Mathangi Arulpragasam is probably one of the most bizarre icons of the 2000s. She’s got some strange ethics for making music. From her mockery of politics to her blistering holes in references to crossing borders like a refugee, M.I.A. is a shiny spotlight in the frameworks of ‘world’ hip-hop. Let’s not forget her singles like “Pull Up the People” and “Paper Planes”, lyrical reflexes that produced (somewhat) timeless antics of both cocky fusion and beefed-up, protagonist heroics. The latest fruit of labor, AIM, gives a softer punch, while pointing out usual caricatures in musical development.
I really got into the opener, “Borders”. The artist questions just about every point of view and status with a sly “What’s up with that?” I’m impressed that those lyrics are coherent, since most of Arulpragasam’s content is blurry unless you are an avid listener. I recommend watching the music video. M.I.A. has control of the directing, so you know she’s going to make a statement. And it’s incredible. Loaded with hundreds of extras on set, the video promotes extreme collaboration with refugees and offers a dozen different scenes of them on boats, climbing over massive fences and standing on shore lines in curious crowd formation.
M.I.A. declares herself to be in a state of bliss, saying AIM is her “cleanest” album to date. “Go Off” features some built-up instinctive tension. The song engages dance club notions with an ongoing pulse in the background and industrial drum patterns. This track is talked up a lot on British interviews. Mesmerizing loops fit perfectly in with decibel containing brick venues. That being said, I wouldn’t add too much more hype. I think this album offers other extractions that slip under the radar a bit too easily.
M.I.A. adds a few featured artists to the album. ZAYN is featured in the chillwave-tilted “Freedun”. Here, she really tries to blend in her ‘last’ record feels, while sticking with her cheeky lyricism concerning politics. “I don’t need any audition / It grew bigger than a politician.” Though the opening lyrics are corny and poorly written, the chorus is plausible. A similar political feel builds in “Foreign Friend” which features Dexta Daps. The two collaborate in a rhythmic swaying reminiscent of Kanye West‘s “Heartless”.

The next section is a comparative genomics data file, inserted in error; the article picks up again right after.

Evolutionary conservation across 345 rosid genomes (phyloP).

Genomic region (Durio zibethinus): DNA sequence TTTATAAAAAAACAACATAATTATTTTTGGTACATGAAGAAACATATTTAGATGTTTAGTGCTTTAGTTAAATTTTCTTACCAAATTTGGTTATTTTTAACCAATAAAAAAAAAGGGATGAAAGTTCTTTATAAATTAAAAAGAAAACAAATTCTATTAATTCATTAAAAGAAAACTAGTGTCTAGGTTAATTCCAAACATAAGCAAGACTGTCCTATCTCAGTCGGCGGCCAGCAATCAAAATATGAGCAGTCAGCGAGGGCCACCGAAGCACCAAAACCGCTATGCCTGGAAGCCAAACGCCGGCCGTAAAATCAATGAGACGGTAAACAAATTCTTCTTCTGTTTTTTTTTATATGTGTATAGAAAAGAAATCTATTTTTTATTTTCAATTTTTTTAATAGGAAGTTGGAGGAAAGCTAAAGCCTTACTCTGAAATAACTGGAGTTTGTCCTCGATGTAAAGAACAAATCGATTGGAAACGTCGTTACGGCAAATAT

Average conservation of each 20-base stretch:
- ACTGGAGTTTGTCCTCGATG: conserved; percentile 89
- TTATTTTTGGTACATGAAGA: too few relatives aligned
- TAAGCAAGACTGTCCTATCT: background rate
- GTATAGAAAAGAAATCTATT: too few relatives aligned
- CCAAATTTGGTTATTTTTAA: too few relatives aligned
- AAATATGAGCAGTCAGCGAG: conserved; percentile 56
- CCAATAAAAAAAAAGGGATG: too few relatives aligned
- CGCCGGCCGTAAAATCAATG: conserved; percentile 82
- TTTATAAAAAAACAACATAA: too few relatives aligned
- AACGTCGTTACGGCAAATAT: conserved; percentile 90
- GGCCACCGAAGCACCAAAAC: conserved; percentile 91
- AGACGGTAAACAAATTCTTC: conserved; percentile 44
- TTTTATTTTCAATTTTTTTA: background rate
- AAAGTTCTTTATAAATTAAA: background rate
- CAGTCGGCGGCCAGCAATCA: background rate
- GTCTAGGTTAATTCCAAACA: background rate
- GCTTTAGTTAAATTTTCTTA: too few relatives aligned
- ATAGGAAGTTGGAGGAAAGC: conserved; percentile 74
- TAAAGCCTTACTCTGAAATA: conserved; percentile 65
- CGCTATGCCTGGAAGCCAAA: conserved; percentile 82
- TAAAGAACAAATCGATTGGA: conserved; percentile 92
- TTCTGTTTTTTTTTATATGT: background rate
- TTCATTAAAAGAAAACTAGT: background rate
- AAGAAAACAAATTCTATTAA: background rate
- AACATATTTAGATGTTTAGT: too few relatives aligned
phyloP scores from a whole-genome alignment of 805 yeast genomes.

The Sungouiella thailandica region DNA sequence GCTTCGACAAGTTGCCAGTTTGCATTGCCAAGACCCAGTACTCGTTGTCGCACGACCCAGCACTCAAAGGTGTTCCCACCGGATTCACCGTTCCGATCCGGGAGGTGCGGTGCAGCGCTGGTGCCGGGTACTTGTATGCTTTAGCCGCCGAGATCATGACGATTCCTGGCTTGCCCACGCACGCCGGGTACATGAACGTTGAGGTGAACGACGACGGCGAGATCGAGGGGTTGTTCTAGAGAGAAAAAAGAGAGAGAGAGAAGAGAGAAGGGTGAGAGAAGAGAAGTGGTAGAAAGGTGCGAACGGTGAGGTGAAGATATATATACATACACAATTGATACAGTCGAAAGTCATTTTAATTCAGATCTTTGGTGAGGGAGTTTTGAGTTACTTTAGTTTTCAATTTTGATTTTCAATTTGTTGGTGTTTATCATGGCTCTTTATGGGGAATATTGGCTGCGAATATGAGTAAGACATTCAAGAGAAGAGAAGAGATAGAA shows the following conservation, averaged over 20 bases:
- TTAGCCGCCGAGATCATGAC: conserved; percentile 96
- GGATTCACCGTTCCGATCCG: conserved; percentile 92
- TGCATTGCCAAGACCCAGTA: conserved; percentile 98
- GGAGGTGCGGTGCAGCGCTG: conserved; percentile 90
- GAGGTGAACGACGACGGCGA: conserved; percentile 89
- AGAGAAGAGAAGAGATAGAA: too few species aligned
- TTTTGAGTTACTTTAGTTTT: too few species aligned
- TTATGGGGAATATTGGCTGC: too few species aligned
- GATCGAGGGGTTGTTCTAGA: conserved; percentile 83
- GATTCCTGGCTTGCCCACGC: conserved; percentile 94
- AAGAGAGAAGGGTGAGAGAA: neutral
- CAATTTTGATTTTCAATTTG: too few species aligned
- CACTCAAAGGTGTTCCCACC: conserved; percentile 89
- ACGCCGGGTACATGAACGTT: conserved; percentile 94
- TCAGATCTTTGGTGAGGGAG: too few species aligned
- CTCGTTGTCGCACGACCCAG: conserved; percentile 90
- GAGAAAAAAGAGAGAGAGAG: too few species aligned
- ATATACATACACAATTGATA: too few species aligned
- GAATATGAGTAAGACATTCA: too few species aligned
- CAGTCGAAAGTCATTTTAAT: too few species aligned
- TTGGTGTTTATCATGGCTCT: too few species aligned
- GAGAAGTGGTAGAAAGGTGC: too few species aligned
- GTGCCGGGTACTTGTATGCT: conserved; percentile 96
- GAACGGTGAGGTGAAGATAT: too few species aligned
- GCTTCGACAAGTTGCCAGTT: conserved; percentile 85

The media had plenty of time to manage the new album’s portfolio, which honestly makes up most of the reason this album got people excited. M.I.A. put out some singles as early as last year. Journalists gobbled up her “Fly Pirate” scandal when she apparently caused ripples between a European soccer team and Emirates Airlines by wearing a jersey with the label “Fly Pirate” in one of her music videos. This was enough of a diss that the two companies had to ask for an edit of the shirt decal.
Close to her Sri Lankan roots, M.I.A. is no stranger to Middle Eastern sounding tracks. “Ali are u ok?” and “Visa” stick out like sore thumbs in the album. I had some mixture of emotion for these two. I wanted to respect them for what they were. I tried to lasso in the cultural upshot. But, it’s hard to avoid the sloppy one-line piano pre-verses on “Visa” and neglect the stop-go effect on “Ali r u ok?”
Compilation with producer Diplo defines itself very few times throughout the album. Especially having connections with EDM genius Skrillex, I expected much more. The album stands out as more of a club playlist than a ‘sit down and listen to’ album. I think glimpses of AIM represent M.I.A. very well, but that is as far as I will go. If only M.I.A. put in a little more effort to capture imaginations, she might have had earned a better rating.
Hip-hop/EDM | Interscope Records